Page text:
Sikivu Hutchinson on Radical Humanism, Race, and Gender

Black NonBelievers (Mandisa Thomas, President) and Judith Moore recently sponsored an event in Atlanta where Sikivu Huchinson spoke on atheism, race, gender, and a plethora of additional cultural and historical influences that shape our society.  The talk was a well integrated and an astoundingly complex weaving of the everyday, the academic, and the lived experiences of people of color as they related to religion, non-belief, education, humanism, prison, and more.  Kim Rippere had the pleasure of attending, meeting Sikivu and others, enjoying the post event dinner, and asking Sikivu a few follow up questions:

 

SW: You said the established secular organizations are fetishistically attached to the separation of church of state.  What is your understanding of how this limits the movement both in terms of membership and impact?

SH: Focusing on the separation of church and state limits the range of issues and communities that the “movement” can effectively address.  For example, one of the major factors in religious allegiance in communities of color is economic injustice driven by capitalist disparities in access to wealth, jobs, education and housing.  If there is no engagement with how economic injustice and capitalist exploitation shape hyper-religiosity in communities of color, then humanist/atheist critiques will be irrelevant for the majority of people of color.  

 

The domino effect of de facto segregation, job discrimination, unemployment, foreclosure, mass incarceration, and educational apartheid has bolstered the influence of religious institutions in many black and Latino neighborhoods where storefront churches line every block.  Certainly the experience of surviving racism and racial terrorism has greatly affirmed the role of religious observance in the lives of many African Americans.  For example, in the absence of equitable government programs, the Black Church has traditionally been a social welfare resource in African American communities.  Social welfare programs such as funding assistance to poor families, food supplies, housing and utilities services, prisoner reentry programs, and day care provision are among the many resources that community-based churches offer… By contrast, relatively low levels of religiosity in Western Europe correlate with the fact that citizens of these countries enjoy a comprehensive social welfare safety net.  

 

On average, Western European health care, child care, unemployment compensation, job security, job benefits, and affordable housing subsidies provide a far higher quality of life and standard of living than that in the U.S.  Western European cities generally offer more accessible pedestrian and recreational green space than the car dominated sprawl of most American cities.  Miles of undeveloped brown zones and vacant lots are symptomatic of dead commercial development and so-called “park poor” urban neighborhoods of color.  In South Los Angeles there are multiple storefront churches for every park.  In predominantly white West Los Angeles storefront churches don’t exist and the parks are the most richly appointed and resourced in the city.  As in most arenas, racial politics and segregation determine available park space in the U.S.  Having the ability to use a clean, safe, accessible park is a luxury that white middle class families take for granted.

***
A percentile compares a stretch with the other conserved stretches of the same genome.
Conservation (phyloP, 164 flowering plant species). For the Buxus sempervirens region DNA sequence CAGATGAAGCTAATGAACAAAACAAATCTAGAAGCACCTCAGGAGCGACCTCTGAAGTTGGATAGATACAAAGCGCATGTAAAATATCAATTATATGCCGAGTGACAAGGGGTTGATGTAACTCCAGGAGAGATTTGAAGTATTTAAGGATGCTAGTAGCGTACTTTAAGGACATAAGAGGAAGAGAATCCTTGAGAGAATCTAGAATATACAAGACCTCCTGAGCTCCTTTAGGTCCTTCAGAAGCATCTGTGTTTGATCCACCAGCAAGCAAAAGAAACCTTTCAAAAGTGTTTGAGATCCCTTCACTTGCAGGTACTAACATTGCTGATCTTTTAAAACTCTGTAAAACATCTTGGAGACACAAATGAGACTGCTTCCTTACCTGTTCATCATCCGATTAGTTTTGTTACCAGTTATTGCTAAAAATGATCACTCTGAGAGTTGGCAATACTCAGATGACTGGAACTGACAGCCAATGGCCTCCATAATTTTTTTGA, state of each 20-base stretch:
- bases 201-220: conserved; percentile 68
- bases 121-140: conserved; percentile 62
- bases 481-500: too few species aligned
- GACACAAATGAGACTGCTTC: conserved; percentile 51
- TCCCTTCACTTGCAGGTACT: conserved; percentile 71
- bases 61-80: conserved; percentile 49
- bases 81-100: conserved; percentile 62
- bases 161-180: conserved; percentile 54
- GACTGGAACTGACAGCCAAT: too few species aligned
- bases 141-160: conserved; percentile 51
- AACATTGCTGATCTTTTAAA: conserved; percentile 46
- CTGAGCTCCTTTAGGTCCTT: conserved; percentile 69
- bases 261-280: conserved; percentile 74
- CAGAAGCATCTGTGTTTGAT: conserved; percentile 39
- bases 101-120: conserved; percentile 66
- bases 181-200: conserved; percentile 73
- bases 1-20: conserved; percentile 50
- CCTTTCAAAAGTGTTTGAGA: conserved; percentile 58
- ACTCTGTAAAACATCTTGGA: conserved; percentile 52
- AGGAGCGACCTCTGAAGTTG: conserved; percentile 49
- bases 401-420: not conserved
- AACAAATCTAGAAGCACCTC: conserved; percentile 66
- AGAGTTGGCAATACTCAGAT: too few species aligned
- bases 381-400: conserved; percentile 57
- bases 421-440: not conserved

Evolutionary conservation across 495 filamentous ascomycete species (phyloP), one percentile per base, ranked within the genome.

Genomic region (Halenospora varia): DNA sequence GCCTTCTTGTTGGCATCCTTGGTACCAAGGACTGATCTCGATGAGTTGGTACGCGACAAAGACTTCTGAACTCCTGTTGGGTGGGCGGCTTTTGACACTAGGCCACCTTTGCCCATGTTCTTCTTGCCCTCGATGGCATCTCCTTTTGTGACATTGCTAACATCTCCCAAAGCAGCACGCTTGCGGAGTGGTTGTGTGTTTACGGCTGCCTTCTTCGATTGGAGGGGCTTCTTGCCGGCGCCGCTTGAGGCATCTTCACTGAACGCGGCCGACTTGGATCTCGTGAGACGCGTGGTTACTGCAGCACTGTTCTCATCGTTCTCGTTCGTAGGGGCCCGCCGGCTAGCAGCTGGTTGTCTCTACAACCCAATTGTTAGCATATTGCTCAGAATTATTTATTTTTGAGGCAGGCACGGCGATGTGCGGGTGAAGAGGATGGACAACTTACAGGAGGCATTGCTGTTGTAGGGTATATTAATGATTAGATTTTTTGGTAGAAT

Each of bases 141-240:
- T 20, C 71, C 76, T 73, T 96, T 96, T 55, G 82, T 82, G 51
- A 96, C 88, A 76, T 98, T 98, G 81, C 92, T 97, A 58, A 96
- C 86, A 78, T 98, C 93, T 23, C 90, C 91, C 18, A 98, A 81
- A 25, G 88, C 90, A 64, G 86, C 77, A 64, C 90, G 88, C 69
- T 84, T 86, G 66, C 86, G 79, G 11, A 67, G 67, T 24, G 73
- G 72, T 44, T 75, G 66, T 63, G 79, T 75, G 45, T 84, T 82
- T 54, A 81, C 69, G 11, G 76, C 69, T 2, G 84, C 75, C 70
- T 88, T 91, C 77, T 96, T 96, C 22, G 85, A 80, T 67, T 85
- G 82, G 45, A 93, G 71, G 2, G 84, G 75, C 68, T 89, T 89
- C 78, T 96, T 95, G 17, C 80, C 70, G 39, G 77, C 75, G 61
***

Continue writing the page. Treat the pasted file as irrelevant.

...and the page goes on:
SW: Additionally, you stated that this attachment will drive these organizations the way of the GOP and the dodo.  Why is intersectionality the growth standpoint and demographic?

 

SH: We’ve seen numerous instances where a focus on the supposed “ultimate” outsider status of atheists has become a rallying cry for white New Atheists who are staggeringly ignorant of their privilege in a white supremacist culture.  I work in school-communities where atheist and agnostic youth of color are disenfranchised not only by their atheism but by criminalization, low academic expectations, lack of college preparation, sexual harassment and homophobic/hetero-normative policing, to name but a few.  

 

This environment severely limits their life prospects and opportunities.  Yet, with all of the lip service given to “critical thinking” in the movement there is zero attention to the devastating impact prison pipe-lining has on preventing youth of color from having basic access to college preparation, advanced placement classes (so-called inner city schools have fewer AP math and science classes than do more affluent, predominantly white schools), financial aid and mentoring resources.  There is no attention to the narrowing of curriculum caused by high stakes testing, “charterization” and the neo-liberal corporate agenda (brought to you by the Obama administration and billionaire philanthropist allies like the Gates, Walmart and Broad foundations) to gut public education.

 

As a result of this regime many high school students simply don’t know how to construct a coherent essay, place contemporary events in historical context and analyze texts based on critical literacy.  This, and racist/sexist low expectations of teachers and administrators towards students of color, are the primary reasons why so few black and Latino youth go into STEM fields.  

 

However, the movement isn’t focused on these intersectional issues because they don’t directly affect middle class white children.  Conversely, progressive atheists of color are interested in building institutions that support culturally responsive humanist curricula, instruction and youth leadership development programs which will facilitate college access, activism and critical literacy amongst youth of color.